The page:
Duke University Chronicle, October 30, 1981

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Elvis Costello goes country with Almost Blue


Dan Willingham and Sean Schwartz

Country music's charm has lured many British rock musicians into trying to recreate its distinctly American sound. A number of groups have experimented with and have been influenced by this exotic folk music from the colonies: the Beatles ("Rocky Racoon"), the Rolling Stones ("Country Honk," "Dead Flowers"), the Kinks ("Muswell Hillbillies"), Emerson, Lake and Palmer ("The Sheriff") and Elton John ("Country Comfort"). The latest and most extreme example of this phenomenon is Elvis Costello.

Perhaps this change shouldn't surprise us; it comes from an artist who switches musical camps more frequently than he does guitar picks. Although word had circulated that the sessions for Costello's new album were held in Nashville with Billy Sherill producing, no one expected Elvis to record such faithful readings of country classics. With few exceptions. Elvis has recreated the standard Nashville sound of a generation ago.

Oddly enough, the opening cut of Almost Blue briefly fulfilled our expectations of country music recreated in Costello's musical image. "Why Don't You Love Me (Like You Used to Do)" is one minute and 34 seconds of the most furious and likeable rockabilly the Attractions has ever played (even more winning than Trust's "Luxembourg").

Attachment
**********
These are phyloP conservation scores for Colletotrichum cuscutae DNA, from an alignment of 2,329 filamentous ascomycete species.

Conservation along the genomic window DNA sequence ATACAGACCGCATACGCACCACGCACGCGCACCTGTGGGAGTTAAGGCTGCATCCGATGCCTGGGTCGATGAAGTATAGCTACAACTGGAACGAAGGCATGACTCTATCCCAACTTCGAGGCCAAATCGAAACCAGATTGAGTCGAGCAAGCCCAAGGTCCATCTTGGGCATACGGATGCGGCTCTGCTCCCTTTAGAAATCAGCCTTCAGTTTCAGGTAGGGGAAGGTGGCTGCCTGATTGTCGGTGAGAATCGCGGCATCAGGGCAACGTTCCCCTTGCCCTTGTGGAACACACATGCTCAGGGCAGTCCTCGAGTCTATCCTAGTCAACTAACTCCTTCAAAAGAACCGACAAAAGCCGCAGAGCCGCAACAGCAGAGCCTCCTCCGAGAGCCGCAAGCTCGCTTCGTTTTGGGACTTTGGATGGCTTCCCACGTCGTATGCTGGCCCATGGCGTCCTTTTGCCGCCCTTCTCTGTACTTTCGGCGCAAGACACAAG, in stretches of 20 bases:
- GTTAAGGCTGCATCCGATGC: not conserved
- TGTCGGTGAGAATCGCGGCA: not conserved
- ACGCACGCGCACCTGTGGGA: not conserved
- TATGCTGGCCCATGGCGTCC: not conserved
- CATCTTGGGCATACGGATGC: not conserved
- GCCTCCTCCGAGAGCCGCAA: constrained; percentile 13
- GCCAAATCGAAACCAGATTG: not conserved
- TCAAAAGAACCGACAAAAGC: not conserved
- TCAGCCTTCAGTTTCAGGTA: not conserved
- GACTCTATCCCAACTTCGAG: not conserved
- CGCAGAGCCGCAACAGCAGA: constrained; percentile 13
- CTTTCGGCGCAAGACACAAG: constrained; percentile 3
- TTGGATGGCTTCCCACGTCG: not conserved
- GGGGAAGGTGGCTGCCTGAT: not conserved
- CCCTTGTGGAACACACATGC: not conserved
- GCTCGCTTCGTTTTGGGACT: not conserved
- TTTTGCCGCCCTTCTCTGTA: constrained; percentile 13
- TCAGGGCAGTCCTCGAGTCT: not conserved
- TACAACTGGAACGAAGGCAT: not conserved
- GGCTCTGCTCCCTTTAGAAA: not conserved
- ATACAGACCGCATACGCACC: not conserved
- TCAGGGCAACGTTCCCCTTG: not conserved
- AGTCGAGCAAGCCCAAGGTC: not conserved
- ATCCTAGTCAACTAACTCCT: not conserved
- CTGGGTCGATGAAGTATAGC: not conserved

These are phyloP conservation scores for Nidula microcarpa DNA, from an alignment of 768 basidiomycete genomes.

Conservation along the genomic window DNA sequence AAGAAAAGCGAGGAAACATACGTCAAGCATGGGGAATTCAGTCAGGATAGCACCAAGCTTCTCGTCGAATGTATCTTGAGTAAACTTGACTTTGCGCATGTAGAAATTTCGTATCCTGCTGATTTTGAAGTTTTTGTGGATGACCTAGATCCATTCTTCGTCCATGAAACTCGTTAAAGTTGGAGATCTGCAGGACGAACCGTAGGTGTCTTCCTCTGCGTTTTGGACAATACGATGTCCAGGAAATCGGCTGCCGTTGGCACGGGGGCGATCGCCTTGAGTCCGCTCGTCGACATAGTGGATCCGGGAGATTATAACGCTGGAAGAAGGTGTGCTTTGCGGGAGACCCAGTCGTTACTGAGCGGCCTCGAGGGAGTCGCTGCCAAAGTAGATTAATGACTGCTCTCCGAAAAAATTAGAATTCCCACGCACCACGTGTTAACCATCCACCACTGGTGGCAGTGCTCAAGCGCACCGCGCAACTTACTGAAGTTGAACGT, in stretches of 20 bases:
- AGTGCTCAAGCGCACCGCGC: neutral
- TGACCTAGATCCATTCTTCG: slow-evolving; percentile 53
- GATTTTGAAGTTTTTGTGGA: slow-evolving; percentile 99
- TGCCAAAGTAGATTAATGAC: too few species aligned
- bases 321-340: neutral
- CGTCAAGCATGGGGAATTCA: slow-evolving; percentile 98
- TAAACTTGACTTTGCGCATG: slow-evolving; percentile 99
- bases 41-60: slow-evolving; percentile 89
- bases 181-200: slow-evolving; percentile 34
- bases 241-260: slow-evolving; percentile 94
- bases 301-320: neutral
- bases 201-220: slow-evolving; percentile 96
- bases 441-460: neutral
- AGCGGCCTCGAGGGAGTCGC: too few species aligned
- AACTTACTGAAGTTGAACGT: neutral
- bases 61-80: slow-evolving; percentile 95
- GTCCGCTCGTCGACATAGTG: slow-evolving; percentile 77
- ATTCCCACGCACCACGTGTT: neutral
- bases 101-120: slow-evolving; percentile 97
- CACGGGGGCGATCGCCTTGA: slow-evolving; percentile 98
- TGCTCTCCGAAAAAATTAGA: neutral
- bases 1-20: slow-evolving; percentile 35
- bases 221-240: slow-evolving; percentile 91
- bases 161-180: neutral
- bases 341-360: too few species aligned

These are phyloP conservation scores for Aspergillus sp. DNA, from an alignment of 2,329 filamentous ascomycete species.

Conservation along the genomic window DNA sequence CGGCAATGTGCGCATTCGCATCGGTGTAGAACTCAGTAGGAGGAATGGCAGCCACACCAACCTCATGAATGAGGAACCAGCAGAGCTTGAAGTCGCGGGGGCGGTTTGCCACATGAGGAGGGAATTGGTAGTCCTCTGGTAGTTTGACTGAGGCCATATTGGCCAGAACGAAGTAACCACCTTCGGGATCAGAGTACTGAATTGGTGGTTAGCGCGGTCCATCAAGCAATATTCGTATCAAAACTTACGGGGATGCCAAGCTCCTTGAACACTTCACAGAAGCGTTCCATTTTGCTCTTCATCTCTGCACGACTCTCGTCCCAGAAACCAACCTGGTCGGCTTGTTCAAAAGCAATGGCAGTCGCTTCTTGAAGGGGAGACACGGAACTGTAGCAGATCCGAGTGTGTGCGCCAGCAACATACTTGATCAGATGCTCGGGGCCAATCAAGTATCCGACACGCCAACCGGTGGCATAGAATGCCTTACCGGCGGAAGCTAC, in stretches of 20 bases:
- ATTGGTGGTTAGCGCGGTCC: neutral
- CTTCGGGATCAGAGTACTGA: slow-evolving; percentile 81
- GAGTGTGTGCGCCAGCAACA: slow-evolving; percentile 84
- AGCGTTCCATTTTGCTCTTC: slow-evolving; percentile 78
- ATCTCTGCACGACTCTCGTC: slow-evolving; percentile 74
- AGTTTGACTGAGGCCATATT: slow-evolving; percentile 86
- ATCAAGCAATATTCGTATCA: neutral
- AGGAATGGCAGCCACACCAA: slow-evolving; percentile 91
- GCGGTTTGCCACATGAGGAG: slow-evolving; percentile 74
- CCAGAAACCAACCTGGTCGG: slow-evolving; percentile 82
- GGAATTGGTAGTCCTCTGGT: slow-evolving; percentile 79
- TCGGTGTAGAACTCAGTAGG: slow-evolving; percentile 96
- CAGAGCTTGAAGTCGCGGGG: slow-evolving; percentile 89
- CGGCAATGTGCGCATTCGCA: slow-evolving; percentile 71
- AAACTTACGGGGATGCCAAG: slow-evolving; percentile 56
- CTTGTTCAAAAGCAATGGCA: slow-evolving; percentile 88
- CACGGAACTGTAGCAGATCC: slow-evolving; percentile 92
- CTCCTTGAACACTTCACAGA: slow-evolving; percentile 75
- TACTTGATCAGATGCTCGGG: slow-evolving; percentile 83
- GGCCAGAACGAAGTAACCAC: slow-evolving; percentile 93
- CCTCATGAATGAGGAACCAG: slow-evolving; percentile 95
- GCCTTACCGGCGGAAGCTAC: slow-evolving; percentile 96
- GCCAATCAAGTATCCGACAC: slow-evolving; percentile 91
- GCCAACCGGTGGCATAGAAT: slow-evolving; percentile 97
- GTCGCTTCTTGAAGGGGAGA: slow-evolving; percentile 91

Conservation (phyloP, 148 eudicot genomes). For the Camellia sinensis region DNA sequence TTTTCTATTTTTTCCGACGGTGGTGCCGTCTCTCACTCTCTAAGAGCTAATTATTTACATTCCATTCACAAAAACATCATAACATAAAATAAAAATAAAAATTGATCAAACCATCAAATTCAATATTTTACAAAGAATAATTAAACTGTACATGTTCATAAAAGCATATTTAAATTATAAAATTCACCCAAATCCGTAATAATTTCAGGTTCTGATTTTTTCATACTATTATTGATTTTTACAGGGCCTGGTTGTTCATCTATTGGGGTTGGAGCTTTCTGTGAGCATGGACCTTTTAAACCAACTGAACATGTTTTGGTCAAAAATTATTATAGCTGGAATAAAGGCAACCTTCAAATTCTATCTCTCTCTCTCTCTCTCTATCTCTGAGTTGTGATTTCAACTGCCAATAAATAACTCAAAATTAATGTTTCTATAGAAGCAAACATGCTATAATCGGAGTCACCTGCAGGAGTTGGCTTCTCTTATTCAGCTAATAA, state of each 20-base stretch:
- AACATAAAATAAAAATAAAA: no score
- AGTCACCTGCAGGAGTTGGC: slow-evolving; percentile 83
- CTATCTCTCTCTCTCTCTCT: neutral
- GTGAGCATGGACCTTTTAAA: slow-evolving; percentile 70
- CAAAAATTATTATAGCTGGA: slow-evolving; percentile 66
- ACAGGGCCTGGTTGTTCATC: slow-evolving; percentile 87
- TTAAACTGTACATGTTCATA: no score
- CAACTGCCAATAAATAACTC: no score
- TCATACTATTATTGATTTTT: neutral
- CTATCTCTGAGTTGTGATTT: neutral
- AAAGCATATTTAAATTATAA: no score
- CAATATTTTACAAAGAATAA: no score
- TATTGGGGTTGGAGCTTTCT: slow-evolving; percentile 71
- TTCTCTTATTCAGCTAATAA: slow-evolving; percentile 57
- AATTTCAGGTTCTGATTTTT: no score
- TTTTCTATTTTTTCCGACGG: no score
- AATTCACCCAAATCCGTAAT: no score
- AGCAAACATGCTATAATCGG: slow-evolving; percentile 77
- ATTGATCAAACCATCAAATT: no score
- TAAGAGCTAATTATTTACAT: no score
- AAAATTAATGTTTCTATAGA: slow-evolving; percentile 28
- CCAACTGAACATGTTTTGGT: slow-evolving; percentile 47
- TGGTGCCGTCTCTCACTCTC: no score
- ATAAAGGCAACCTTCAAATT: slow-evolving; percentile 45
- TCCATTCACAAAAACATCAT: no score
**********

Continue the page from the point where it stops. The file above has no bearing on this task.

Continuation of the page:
But the album abruptly shifts gears as guest guitarist (and Doobie Brother) John McFee's pedal steel takes over. The second song re-establishes the record's pace with a strict reading of "Sweet Dreams," a touching, but oh-so-slow tune embellished with saintly backing vocals and strings designed to suck the maximum emotion from the listener.

All the songs on Almost Blue are covers, ranging from Merle Haggard to Hank Williams. These authentic arrangements sound untouched from the times when George Jones and Conway Twitty laid down the vocals. Although Elvis does not have the vocal agility or the heritage of these men, he sings with convincing feeling to pull off what would have to be considered one of the most unlikely of stylistic conversions. Almost Blue may be Elvis' respectful tribute to the performers whose influence on rock music is seldom acknowledged.

We should not give you the idea that Costello has never before donned a rhinestone jacket, musically. "Stranger in the House" is country enough for George Jones to have recorded it in a duet with Costello on Jones' My Very Special Friends. "Radio Sweetheart's" sound was so appealing to Johnny Cash's daughter Carlene Carter that she covered it. Small wonder then that the Attractions seems quite comfortable playing country music; they back Elvis expertly.

Almost Blue is similar to Joe Jackson's Jumpin' Jive; the artist takes a detour from his standard material to take a serious look at the influences on his and other rockers' music. Each album is flawed; Joe approached his material too lightly and Elvis brought too little humor to his choice of songs.

We think Almost Blue is a noble and interesting experiment Already it hat. broadened our minds to aspects of count, music of which we were not aware. It is a listenable indulgence by Costello that is more than a curiosity but less than a landmark in his career. We urge open-minded music fans to listen to the album several times and expose your ears to some music so particular to our country, performed by an outsider.

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The Chronicle, October 30, 1981


Dan Willingham and Sean Schwartz review Almost Blue.

Images

1981-10-30 Duke University Chronicle page 12 clipping 01.jpg
Clipping.

1981-10-30 Duke University Chronicle page 12.jpg
Page scan.


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